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Cyclist says Duncan’s ‘bike-friendly’ ideas don’t work
City hall's drive to slow speeders, boost bike use, and bust carbon along Cairnsmore Street has fizzled with rider Warren Chapman.
The dedicated bicyclist appreciated Duncan's intentions, but by building curb bump-outs, the city narrowed the residential road to vehicles and bikes — creating potential accidents at those pinch points, he explained.
Chapman said Cairnsmore should have been left straight, with bike lanes built on both sides, and street parking on one side.
Cairnsmore now has smooth blacktop — that fixed the stretch's crumbling pavement — but no bike lanes.
Instead, big white sharrows tell drivers and riders to share Cairnsmore after its $540,000 makeover.
It wasn't money well spent, in Chapman's view.
"No sane person in the Cowichan Valley is going to ride down the centre of the car lane confident drivers are going to willingly share the lane with them, without road rage or worse, because there is a silly marking on the road," he wrote.
"You increase bike use by having bike lanes and making people feel safer.
"I wrote the city before any of this started, saying 'If you add bike lanes, that also provides a narrowing, with the same effect. They ignored me."
But Chapman couldn't ignore what he saw as council's fumbled chance to accommodate safe bike lanes, motorists, speed calming, and parking — albeit less of it — on Cairnsmore.
"For me, it's a shame. It's a beautiful job but it doesn't serve my purposes very well," the pedaling commuter said.
He recognized council got design input from area residents, and Cycle Cowichan.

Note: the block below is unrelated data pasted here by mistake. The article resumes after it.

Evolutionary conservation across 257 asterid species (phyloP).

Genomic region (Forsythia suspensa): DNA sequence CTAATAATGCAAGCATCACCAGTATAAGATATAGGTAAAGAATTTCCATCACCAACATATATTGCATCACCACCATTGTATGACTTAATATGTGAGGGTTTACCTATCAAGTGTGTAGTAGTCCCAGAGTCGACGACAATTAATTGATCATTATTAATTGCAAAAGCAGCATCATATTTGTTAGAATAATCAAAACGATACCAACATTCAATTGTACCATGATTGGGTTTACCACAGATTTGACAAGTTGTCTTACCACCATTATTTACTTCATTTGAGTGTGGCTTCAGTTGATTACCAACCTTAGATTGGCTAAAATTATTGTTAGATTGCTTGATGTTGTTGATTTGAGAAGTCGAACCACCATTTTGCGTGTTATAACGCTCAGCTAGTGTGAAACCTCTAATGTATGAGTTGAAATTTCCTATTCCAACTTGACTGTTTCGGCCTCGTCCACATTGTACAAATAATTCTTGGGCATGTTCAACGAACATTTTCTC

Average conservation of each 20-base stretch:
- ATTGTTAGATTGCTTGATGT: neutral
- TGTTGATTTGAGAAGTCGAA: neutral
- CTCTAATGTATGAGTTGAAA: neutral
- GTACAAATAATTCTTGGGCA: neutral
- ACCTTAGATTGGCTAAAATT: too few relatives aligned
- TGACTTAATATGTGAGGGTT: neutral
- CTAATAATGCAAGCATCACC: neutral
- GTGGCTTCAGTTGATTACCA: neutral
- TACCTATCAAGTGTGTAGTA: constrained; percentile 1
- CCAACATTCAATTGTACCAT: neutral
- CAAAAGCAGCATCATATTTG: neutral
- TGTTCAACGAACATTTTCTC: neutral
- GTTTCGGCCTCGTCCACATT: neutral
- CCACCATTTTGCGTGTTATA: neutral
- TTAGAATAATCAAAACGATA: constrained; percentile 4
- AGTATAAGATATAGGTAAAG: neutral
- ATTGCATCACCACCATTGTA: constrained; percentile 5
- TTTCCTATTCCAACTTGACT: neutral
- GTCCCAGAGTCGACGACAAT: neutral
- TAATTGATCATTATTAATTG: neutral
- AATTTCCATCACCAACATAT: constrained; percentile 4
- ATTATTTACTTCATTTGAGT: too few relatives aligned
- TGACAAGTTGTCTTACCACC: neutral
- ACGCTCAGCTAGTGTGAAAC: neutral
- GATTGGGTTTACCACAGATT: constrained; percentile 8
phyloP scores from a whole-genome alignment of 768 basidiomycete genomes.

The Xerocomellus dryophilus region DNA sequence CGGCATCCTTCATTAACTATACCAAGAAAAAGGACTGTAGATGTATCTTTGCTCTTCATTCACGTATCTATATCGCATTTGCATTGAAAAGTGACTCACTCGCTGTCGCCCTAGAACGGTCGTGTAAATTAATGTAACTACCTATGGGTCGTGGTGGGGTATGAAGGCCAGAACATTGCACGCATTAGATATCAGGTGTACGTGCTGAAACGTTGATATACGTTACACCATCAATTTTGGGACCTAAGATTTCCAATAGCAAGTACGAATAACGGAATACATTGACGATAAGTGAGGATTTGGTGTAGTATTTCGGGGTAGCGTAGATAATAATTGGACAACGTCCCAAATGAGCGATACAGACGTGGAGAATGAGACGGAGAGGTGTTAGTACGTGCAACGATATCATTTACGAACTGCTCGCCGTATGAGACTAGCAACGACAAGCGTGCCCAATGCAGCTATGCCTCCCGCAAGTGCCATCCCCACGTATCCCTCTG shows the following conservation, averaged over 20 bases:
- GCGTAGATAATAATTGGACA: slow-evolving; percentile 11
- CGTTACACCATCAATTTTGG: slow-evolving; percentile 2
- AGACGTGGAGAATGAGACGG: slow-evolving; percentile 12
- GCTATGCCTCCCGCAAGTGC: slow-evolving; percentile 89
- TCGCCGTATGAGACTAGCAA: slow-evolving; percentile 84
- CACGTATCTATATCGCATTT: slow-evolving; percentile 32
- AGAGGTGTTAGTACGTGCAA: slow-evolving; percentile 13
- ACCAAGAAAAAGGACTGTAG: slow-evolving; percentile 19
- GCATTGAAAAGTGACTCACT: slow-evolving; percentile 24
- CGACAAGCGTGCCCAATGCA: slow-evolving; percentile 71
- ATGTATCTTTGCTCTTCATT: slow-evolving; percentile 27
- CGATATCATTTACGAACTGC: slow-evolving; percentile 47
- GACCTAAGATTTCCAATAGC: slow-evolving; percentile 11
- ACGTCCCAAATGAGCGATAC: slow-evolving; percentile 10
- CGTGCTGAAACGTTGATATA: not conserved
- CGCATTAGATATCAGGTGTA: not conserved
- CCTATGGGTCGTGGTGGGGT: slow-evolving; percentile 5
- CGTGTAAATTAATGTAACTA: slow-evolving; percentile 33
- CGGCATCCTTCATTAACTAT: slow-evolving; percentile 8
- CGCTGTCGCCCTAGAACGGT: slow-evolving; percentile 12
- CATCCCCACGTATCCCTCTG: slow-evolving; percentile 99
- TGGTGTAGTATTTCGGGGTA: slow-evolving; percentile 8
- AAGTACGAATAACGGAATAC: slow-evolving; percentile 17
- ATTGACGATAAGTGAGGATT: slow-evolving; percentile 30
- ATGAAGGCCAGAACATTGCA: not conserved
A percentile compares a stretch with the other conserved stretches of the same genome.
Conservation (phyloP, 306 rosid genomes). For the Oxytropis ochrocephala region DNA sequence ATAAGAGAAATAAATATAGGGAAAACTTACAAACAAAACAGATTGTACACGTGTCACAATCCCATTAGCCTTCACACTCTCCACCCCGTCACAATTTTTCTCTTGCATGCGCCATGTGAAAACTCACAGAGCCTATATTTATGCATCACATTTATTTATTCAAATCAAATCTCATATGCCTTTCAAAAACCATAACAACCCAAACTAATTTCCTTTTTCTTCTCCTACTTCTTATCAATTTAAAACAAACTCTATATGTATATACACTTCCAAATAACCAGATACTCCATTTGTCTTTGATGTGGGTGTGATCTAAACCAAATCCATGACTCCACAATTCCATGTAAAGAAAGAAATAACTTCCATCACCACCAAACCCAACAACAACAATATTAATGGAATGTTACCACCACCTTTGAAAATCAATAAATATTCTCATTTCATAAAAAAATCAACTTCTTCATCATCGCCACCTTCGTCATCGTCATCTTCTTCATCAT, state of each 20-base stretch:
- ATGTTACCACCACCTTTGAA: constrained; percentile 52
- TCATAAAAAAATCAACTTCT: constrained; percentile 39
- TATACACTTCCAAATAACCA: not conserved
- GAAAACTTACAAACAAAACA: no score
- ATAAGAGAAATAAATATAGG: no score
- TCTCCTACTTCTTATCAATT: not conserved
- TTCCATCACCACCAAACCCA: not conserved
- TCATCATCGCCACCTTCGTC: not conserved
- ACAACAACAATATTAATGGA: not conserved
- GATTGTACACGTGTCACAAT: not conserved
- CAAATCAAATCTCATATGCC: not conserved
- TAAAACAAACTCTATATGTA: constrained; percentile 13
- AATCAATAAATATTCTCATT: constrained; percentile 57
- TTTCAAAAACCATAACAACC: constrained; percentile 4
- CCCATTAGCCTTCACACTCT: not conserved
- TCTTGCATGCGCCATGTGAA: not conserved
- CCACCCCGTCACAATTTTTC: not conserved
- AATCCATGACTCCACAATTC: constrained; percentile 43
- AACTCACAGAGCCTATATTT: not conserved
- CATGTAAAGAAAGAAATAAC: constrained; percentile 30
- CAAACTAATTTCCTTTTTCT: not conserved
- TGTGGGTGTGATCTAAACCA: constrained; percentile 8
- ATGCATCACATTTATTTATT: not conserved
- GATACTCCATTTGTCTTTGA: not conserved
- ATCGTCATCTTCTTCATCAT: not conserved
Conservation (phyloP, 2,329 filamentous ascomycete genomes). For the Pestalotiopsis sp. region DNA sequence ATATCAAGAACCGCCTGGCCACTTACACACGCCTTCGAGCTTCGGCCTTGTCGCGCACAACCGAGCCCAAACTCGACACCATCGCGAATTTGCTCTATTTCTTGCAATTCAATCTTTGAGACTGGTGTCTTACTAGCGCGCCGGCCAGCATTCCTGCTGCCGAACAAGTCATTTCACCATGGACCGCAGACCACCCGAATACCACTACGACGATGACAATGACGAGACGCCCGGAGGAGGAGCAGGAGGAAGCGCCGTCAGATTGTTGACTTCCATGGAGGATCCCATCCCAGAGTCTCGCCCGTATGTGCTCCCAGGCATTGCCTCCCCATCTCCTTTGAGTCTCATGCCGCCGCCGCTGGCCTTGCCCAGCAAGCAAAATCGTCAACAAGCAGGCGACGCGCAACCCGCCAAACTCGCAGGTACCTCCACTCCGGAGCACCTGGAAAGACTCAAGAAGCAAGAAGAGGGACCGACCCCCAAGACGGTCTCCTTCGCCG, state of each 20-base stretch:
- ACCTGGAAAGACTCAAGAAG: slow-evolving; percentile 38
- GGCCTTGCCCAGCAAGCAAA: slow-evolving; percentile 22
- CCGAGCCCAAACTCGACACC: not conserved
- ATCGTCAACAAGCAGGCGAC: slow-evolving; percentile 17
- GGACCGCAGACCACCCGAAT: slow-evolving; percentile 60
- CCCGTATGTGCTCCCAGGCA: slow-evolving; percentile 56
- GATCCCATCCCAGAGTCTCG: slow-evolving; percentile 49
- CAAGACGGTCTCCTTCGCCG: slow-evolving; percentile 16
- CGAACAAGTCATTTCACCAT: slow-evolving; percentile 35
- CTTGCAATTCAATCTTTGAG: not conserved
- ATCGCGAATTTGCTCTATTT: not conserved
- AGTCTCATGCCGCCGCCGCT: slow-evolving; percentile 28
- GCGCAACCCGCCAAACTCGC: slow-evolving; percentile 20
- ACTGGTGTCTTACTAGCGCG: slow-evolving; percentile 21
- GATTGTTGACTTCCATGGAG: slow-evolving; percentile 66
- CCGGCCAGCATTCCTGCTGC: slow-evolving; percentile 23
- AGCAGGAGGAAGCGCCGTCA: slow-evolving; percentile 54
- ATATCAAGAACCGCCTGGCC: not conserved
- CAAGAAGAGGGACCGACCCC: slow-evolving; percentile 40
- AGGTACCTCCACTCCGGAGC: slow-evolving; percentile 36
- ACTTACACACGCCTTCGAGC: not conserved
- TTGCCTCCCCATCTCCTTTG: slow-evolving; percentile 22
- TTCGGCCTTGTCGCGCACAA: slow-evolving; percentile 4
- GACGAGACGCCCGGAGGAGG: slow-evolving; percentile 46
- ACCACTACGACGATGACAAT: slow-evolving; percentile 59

Cycle Cowichan also basically backed straight bike lanes on Cairnsmore.
CC's Alex Haddad called the configuration "reasonably comfortable," but cited safety issues.
"It's good the city put numerous sharrows on the pavement.
"It does require all road users pay attention; there's the potential for a problem at a bump out concerning a bike and a car."
He echoed Chapman's dismay city hall didn't install bike lanes shown in a public option two.
"I'm a bit disappointed, probably because of the precedence — it would have been the city's first bike lanes.
"There seems to be a psychological hurdle for the city to construct their first bike lanes. It would also have been cheaper to build the lanes than bump outs."
And council did the road renos before Duncan's active transportation plan (ATP) was complete, he claimed.
Peter de Verteuil, city administrator, explained the neighbourhood's main concern was about curbing speeding.
Council also aimed for a green design for riders, while keeping parking spaces.
"We wanted to make the cycling environment better than it was," he said.
"It was a saw-off as to what's better.
"There wasn't enough width to do bike lanes on both sides without eliminating parking on the south side."
Not so, said Chapman.
He measured average parking practices, and found no more than four or five vehicles curbed along Cairnsmore at any given time.
"Anytime people try and put in a bike lane, people complain about parking (loss). There was still room for bike lanes on both sides, and parking on one side.
"In the end," de Vertueil said, "it was decided to use shared lanes, rather than full bike lanes and eliminate parking. It wasn't an off-the-cuff decision."
But it was the wrong decision to Chapman.
"If I, as a bicyclist, get hit by a car I am probably dead."
But de Verteuil said turning room around Cairnsmore's bump outs is deceptively ample.
"The bump outs make people move slower around corners. The bump outs don't stick out as far as a parked car does."
The designs were reviewed and accepted by an ICBC safety engineer and the city was satisfied the plan is safe for its intended use "providing all road users obey the law and use good common sense," de Verteuil noted.
But Chapman was unconvinced.
"I hope they don't do bump outs in other places. Cairnsmore's opportunity is passed; I don't want them to make the same mistake for bike lanes on other streets.
He and Haddad noted bike lanes would have spelled extra mileage.
"Cairnsmore was the last hope of having bike lanes linking with North Cowichan's bike lanes on Old Lake Cowichan Road," said Chapman.
The project's $540,000 tab — spanning tree planting, brick work, repaving and more — included $193,471 from general gas-tax funds. The rest came from Duncan's current general and sewer capital funds, explained de Verteuil.